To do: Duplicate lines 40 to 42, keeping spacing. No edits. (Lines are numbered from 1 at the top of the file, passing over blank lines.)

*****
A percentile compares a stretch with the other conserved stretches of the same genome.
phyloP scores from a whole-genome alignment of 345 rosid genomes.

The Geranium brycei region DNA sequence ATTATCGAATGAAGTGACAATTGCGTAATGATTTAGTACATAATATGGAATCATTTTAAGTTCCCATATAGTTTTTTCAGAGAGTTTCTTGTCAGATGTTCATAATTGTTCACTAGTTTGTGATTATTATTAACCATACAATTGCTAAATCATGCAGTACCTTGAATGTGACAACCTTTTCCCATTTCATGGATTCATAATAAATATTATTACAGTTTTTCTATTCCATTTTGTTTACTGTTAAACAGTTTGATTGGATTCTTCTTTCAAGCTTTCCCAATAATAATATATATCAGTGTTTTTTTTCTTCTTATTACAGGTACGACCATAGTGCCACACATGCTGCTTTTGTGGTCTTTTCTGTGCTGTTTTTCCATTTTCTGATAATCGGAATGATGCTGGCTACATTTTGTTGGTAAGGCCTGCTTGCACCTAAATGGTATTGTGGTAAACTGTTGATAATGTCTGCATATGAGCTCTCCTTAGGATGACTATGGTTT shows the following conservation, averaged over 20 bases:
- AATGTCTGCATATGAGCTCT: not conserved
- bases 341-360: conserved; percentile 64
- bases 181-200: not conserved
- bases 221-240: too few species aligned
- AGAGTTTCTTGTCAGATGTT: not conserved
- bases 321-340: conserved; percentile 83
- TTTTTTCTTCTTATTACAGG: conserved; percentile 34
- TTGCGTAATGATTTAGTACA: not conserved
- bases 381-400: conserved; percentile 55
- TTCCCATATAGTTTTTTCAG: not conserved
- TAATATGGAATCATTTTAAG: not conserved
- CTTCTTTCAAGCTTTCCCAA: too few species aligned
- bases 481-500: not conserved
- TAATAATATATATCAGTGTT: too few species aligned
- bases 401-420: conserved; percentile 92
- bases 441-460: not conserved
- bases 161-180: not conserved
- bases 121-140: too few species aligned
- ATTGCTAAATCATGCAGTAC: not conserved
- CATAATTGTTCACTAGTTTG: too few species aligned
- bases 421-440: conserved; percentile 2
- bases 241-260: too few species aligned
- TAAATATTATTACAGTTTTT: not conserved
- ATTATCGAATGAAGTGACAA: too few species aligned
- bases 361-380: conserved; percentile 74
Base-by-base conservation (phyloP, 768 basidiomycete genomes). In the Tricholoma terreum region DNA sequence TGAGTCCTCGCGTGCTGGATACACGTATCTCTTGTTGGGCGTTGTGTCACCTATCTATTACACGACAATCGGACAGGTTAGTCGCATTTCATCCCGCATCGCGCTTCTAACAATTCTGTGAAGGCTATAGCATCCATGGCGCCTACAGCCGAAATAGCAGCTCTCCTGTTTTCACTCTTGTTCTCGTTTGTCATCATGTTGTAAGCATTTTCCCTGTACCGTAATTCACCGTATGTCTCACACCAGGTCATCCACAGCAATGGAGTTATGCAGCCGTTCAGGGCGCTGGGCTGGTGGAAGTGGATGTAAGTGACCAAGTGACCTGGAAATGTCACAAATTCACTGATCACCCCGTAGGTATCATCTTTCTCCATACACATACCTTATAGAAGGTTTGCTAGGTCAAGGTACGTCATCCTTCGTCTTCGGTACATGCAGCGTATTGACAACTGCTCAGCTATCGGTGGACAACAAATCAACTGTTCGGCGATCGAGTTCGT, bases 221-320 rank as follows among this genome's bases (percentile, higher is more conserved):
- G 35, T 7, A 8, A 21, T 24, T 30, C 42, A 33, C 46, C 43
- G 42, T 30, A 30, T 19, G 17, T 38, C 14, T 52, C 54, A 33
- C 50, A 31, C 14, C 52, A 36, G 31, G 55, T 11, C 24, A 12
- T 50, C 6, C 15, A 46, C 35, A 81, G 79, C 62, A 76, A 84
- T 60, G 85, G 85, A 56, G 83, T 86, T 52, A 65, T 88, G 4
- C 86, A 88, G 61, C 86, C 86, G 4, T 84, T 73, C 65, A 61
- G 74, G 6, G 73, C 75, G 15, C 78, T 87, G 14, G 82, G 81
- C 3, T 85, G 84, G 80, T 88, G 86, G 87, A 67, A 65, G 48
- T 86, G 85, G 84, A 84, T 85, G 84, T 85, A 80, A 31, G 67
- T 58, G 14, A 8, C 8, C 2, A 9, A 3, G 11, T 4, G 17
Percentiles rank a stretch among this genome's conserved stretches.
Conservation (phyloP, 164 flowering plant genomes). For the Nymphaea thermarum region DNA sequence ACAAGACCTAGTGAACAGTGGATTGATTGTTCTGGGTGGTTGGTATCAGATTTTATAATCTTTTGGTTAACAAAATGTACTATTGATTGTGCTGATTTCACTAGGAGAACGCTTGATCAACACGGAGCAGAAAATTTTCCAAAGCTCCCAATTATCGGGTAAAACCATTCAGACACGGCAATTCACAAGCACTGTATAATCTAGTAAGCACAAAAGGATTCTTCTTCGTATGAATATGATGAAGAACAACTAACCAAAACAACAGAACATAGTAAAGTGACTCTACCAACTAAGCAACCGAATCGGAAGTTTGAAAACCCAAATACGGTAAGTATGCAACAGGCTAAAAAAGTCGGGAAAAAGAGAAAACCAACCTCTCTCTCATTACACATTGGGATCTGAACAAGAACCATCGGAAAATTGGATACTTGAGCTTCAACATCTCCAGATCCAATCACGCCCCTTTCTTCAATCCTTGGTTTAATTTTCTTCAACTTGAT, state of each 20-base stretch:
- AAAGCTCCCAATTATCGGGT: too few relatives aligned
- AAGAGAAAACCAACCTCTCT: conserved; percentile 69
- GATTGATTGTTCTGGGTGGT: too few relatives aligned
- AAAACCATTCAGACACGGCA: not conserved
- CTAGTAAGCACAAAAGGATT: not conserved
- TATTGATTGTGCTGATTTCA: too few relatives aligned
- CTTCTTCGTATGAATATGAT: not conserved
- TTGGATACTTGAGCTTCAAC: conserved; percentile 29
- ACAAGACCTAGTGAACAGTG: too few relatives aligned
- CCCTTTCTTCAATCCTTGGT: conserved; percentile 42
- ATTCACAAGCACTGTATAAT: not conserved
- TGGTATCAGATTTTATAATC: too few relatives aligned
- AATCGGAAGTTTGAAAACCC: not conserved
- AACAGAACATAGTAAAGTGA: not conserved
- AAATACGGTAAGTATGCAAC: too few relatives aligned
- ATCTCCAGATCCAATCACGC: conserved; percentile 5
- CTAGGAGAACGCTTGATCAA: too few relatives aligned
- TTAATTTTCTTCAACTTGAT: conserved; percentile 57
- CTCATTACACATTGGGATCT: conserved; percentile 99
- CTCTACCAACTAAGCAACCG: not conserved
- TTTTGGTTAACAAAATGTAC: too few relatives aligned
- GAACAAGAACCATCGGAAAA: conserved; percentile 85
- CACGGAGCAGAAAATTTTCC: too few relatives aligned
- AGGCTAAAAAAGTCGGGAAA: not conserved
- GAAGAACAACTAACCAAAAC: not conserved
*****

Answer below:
Percentiles rank a stretch among this genome's conserved stretches.
Conservation (phyloP, 164 flowering plant genomes). For the Nymphaea thermarum region DNA sequence ACAAGACCTAGTGAACAGTGGATTGATTGTTCTGGGTGGTTGGTATCAGATTTTATAATCTTTTGGTTAACAAAATGTACTATTGATTGTGCTGATTTCACTAGGAGAACGCTTGATCAACACGGAGCAGAAAATTTTCCAAAGCTCCCAATTATCGGGTAAAACCATTCAGACACGGCAATTCACAAGCACTGTATAATCTAGTAAGCACAAAAGGATTCTTCTTCGTATGAATATGATGAAGAACAACTAACCAAAACAACAGAACATAGTAAAGTGACTCTACCAACTAAGCAACCGAATCGGAAGTTTGAAAACCCAAATACGGTAAGTATGCAACAGGCTAAAAAAGTCGGGAAAAAGAGAAAACCAACCTCTCTCTCATTACACATTGGGATCTGAACAAGAACCATCGGAAAATTGGATACTTGAGCTTCAACATCTCCAGATCCAATCACGCCCCTTTCTTCAATCCTTGGTTTAATTTTCTTCAACTTGAT, state of each 20-base stretch:
- AAAGCTCCCAATTATCGGGT: too few relatives aligned